New Year Resolutions: Why They Fail and How You Can Succeed

by / 0 Comments / 129 View / December 21, 2015

“Year’s end is neither an end nor a beginning but a going on, with all the wisdom that experience can instill in us.” – Hal Borland

The new year is a great time to take inventory, set goals, and take charge of your life. But if you’re like most, making resolutions is much easier than keeping them.

Rather than focusing on the idea of a new beginning, which can lead to disappointment at the first slip, keep in mind that self-improvement is an ongoing endeavor. Setbacks are not failure; they bring wisdom and insight for future success.

Before making a split decision as to this year’s resolutions, make a list of goals and changes you’d like to make. Then review your list, and cross off any you do not feel truly devoted to.

Whether you resolve to spend more time with your family, quit smoking, or to lose weight, you’re more likely to succeed if you feel a strong personal commitment rather than “I should.”

One reason people don’t keep resolutions they make is the resolutions are often made to silence the pestering of a loved one. If you decide to quit smoking to get your husband off your back, you’re less likely to succeed. If you decide to quit smoking to feel healthier and be able to enjoy physical activity without being winded, you’re more likely to experience success.

Choose one or perhaps two of the resolutions on your list to which you feel most committed. Then choose one or two you feel confidant you can do with ease. These last couple can be used as positive reinforcement for the more challenging first choices.

The next step is to make a clear plan for adhering to your resolutions. Put each resolution in writing, and detail the steps to achieve them. If your resolution requires a routine or schedule such as an exercise routine, a new diet, or steps toward completing your education, then create a goal chart, a detailed plan, and a checklist to track your progress.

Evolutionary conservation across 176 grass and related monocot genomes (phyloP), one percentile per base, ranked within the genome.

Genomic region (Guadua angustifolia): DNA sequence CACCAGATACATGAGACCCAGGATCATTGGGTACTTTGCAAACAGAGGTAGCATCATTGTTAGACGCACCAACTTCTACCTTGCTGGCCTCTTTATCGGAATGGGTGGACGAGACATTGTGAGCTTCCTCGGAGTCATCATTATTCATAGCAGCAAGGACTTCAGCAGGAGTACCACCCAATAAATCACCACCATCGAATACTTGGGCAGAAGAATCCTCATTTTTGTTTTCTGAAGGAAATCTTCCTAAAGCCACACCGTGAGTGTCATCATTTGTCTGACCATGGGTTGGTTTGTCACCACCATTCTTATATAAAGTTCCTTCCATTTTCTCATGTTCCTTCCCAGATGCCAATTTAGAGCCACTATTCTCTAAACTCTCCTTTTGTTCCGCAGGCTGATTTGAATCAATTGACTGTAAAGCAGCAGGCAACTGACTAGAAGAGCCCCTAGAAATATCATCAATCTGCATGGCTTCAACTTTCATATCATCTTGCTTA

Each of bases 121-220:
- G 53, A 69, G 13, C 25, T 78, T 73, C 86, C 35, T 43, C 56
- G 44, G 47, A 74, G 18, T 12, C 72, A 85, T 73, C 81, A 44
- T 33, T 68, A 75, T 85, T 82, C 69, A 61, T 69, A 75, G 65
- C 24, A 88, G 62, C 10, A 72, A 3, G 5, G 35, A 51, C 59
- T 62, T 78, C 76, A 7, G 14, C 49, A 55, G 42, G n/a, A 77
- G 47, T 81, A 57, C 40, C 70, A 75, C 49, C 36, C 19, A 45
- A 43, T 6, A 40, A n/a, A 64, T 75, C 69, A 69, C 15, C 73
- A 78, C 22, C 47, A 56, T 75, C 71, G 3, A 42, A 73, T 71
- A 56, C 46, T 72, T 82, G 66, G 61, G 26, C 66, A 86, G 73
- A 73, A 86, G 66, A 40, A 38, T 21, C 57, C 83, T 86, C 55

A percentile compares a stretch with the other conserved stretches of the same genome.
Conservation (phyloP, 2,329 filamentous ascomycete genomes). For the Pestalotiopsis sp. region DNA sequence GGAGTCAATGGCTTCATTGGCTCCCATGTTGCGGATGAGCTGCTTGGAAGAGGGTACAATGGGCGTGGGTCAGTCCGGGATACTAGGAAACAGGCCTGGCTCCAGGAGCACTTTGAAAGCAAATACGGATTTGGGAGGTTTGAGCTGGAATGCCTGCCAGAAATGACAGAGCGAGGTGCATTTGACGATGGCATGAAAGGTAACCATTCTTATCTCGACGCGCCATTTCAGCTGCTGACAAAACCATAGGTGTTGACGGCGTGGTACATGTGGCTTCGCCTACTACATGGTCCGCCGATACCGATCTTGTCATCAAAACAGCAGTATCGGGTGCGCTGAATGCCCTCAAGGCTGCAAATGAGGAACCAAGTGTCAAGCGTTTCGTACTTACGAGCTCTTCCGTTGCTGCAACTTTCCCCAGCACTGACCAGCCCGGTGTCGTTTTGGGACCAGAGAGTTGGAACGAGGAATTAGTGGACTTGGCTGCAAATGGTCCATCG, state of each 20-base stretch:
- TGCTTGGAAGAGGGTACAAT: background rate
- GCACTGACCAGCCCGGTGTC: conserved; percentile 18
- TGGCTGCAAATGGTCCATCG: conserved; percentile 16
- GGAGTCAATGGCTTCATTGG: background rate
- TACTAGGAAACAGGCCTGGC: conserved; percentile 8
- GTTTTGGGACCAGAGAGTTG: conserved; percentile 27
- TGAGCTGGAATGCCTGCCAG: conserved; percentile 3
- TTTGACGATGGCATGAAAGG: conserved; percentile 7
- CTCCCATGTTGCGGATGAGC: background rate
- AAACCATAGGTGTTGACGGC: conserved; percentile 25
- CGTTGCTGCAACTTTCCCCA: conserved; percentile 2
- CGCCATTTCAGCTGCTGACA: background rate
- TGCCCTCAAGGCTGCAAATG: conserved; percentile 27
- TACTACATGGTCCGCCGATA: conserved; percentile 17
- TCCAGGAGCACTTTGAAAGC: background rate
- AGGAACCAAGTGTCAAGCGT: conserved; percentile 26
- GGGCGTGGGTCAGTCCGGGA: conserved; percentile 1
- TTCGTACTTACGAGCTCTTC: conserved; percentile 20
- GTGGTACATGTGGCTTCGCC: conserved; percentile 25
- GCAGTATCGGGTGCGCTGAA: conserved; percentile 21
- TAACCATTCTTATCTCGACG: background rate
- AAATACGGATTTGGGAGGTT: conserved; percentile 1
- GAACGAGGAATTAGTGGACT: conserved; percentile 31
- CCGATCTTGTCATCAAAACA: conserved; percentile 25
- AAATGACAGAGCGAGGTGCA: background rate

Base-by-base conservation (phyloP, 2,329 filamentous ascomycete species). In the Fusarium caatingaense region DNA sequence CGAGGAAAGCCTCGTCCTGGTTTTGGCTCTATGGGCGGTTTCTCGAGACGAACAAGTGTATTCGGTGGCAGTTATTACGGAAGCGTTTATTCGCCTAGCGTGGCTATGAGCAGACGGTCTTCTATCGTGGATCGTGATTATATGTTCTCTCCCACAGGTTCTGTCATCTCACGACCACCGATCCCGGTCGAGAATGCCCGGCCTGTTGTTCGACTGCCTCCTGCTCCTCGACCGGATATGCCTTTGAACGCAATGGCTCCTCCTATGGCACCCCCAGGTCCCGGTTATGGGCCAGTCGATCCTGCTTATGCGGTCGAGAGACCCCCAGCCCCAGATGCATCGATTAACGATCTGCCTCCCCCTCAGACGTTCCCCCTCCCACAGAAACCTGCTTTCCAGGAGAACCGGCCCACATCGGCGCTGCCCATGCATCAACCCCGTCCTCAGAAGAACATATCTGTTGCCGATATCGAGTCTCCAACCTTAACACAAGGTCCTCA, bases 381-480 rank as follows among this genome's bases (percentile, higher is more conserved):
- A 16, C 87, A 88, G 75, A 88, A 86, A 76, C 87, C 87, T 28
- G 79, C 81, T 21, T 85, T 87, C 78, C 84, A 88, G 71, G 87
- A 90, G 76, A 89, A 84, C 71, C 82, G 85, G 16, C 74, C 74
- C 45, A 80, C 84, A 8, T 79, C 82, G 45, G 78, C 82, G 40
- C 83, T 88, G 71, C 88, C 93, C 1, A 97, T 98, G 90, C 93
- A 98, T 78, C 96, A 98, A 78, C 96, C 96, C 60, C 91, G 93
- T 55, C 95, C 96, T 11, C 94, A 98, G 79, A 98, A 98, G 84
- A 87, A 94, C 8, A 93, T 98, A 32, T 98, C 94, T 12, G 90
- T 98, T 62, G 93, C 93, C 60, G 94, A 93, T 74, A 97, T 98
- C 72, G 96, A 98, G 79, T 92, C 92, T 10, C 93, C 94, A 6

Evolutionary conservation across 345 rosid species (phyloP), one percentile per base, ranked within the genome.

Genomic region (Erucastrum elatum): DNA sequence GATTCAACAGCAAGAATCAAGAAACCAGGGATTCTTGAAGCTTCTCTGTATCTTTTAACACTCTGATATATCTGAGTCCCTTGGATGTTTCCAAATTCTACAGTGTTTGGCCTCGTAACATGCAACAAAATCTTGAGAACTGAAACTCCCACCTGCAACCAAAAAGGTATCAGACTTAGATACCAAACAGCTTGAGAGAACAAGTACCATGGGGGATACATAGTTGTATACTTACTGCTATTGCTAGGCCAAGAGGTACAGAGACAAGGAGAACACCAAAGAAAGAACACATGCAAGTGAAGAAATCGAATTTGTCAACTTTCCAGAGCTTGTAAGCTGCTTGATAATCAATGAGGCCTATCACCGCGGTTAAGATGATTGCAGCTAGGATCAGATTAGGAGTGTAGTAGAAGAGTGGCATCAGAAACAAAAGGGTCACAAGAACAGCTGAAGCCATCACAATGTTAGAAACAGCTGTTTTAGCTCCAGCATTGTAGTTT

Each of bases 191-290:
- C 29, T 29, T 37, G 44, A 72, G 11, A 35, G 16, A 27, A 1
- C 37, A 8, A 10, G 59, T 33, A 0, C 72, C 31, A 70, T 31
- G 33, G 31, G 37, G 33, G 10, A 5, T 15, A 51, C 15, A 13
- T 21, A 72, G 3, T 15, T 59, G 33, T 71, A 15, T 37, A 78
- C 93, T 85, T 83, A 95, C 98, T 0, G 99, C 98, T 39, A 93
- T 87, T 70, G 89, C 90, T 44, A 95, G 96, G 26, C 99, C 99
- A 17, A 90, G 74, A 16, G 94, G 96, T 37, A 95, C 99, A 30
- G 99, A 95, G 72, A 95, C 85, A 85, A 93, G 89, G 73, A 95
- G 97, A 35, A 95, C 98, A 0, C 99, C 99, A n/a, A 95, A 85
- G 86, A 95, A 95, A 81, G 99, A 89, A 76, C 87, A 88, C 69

Also, post notes in strategic places such as the refrigerator, bathroom mirror, or steering wheel as reminders of your resolutions with tips on how to overcome temptation.

Make certain your family understands the importance of your resolutions. Family support and their positive reinforcement can be most helpful.

If your resolution is something your family has been nagging you about, ask for their encouragement but explain that pressure and pestering, particularly during setbacks, could undermine your resolve. Determine how each family member can help you to achieve your goal, perhaps by taking on additional household chores or through affirmations of your continued success.

Adjust your environment to enable success. If eating healthier is your goal, don’t fill the cupboards with junk food for other family members. Find healthy snacks they’re willing to substitute. If you’re trying to quit smoking, avoid people, places, and things that remind or tempt you, at least until you have it well under control.

Don’t go it alone. If you have a friend with a similar resolution, make a pact. Work together to create a plan, and then make a point to check in with each other regularly for encouragement, praise, and support. If you resolve to get more exercise, do it together. Having a commitment and someone to accompany you will go a long way in helping you to succeed.

Finally, reward yourself, not just once you’ve achieved your goal, but periodically for your success so far. Small, periodic rewards can be motivation enough to keep you strong when you’re ready to throw in the towel.

Remember, whatever new year resolutions you choose, success awaits you if you resolve to never give up trying. BW

Kimberly Blaker is an author and freelance writer. Her articles have appeared in more than 200 newspapers, parenting and women’s magazines, and other publications throughout the U.S.

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